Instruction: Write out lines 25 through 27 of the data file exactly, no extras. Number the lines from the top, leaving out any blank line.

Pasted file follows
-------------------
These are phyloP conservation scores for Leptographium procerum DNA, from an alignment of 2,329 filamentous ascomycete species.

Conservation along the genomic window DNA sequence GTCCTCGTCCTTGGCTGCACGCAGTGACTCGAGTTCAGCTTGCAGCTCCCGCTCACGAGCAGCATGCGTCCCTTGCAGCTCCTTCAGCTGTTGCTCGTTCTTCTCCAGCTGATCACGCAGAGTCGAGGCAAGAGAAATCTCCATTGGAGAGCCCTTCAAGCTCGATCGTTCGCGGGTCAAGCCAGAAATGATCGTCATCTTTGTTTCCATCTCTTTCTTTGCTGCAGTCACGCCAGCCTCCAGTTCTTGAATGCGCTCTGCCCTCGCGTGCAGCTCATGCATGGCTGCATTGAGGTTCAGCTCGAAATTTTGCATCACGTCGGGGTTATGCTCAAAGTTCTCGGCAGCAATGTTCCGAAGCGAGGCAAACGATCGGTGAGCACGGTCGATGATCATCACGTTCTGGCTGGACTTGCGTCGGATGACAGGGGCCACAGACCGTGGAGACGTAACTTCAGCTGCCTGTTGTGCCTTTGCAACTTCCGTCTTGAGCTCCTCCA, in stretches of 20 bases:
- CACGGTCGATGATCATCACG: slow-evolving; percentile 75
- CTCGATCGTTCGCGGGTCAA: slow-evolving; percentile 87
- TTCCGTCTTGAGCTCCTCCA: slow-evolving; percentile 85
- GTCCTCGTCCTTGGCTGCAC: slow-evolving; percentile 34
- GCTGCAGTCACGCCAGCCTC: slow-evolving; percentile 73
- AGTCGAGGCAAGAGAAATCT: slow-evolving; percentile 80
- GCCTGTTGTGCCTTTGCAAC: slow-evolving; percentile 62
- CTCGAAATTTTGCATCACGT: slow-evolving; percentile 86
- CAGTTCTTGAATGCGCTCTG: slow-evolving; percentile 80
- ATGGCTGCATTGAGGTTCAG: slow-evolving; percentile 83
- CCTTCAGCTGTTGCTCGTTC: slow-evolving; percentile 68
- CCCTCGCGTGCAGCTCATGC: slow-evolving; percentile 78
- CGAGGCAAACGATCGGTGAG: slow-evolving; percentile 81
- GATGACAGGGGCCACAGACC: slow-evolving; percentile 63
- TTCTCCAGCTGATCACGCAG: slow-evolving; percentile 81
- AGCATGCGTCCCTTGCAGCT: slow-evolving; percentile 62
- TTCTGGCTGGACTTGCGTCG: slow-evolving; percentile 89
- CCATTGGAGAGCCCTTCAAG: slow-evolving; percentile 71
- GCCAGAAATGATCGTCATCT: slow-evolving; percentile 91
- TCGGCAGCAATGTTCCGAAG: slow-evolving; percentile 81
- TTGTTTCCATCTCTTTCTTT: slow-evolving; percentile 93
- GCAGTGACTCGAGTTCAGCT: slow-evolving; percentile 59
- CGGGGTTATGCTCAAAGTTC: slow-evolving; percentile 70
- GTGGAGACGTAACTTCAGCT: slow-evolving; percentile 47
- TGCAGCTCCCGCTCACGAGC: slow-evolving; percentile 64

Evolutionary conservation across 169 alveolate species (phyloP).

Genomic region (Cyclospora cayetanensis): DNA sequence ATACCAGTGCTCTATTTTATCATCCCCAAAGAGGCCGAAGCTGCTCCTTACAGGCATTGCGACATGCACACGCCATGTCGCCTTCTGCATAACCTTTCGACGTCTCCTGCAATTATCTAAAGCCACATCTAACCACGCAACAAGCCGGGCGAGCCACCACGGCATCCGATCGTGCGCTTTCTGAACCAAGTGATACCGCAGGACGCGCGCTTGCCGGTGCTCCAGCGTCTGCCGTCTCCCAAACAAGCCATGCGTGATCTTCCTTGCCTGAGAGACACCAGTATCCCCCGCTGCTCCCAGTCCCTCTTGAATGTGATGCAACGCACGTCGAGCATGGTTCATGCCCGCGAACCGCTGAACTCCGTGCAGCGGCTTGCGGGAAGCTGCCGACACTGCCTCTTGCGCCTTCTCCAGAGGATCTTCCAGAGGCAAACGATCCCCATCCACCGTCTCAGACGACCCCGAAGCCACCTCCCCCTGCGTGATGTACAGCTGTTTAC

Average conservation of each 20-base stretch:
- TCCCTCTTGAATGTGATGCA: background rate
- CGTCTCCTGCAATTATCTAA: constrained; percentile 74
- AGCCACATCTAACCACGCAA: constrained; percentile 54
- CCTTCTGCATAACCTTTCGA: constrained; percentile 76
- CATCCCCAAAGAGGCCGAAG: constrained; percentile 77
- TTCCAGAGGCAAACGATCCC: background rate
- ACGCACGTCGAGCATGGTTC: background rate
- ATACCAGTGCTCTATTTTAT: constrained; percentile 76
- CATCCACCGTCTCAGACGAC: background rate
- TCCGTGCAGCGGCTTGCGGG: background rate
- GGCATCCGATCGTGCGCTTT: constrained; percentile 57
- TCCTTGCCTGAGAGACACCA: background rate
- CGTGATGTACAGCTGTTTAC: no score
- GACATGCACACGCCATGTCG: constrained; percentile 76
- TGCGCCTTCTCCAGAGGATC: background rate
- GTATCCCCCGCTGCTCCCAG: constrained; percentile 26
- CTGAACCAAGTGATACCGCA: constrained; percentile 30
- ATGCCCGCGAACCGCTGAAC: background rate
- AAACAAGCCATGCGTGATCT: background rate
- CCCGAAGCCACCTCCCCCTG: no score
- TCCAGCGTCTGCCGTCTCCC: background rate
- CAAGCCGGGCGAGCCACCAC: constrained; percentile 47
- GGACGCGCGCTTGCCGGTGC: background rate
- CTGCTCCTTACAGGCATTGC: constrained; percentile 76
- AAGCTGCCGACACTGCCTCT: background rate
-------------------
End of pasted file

- CGGGGTTATGCTCAAAGTTC: slow-evolving; percentile 70
- GTGGAGACGTAACTTCAGCT: slow-evolving; percentile 47
- TGCAGCTCCCGCTCACGAGC: slow-evolving; percentile 64